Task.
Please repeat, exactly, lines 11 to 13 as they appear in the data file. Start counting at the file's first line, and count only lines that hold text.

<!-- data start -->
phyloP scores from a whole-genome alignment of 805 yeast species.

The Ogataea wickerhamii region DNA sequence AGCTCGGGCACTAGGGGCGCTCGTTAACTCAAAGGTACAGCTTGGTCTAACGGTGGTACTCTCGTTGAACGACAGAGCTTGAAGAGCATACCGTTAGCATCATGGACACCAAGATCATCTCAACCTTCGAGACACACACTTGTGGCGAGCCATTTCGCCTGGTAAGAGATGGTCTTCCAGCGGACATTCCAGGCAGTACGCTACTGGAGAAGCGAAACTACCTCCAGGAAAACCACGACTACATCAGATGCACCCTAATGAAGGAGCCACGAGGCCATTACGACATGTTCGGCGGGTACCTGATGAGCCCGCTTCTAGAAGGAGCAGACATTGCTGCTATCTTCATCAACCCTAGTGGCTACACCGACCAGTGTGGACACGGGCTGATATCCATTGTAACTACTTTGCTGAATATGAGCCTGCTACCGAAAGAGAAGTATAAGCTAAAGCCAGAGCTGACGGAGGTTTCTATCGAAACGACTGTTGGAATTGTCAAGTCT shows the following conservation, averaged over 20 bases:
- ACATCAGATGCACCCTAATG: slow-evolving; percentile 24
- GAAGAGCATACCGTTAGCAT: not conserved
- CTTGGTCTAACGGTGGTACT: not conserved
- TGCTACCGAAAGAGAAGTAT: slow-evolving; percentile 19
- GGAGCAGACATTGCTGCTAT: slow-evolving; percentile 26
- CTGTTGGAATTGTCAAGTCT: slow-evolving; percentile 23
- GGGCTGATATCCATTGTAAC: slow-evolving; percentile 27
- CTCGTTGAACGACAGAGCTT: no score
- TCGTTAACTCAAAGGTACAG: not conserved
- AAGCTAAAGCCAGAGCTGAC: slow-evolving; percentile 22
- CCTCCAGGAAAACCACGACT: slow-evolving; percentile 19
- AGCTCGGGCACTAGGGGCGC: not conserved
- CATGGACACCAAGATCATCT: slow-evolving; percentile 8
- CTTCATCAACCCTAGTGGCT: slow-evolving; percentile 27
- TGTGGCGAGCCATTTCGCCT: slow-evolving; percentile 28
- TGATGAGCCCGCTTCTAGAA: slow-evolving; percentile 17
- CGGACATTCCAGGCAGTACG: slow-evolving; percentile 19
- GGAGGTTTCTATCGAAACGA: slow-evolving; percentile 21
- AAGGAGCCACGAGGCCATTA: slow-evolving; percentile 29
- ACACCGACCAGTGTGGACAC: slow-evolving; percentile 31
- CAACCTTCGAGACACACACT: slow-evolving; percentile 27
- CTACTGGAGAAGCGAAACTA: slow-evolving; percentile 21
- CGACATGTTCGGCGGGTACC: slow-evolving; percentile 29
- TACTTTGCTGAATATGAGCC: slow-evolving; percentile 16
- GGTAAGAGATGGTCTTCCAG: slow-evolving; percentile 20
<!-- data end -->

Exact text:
- TCGTTAACTCAAAGGTACAG: not conserved
- AAGCTAAAGCCAGAGCTGAC: slow-evolving; percentile 22
- CCTCCAGGAAAACCACGACT: slow-evolving; percentile 19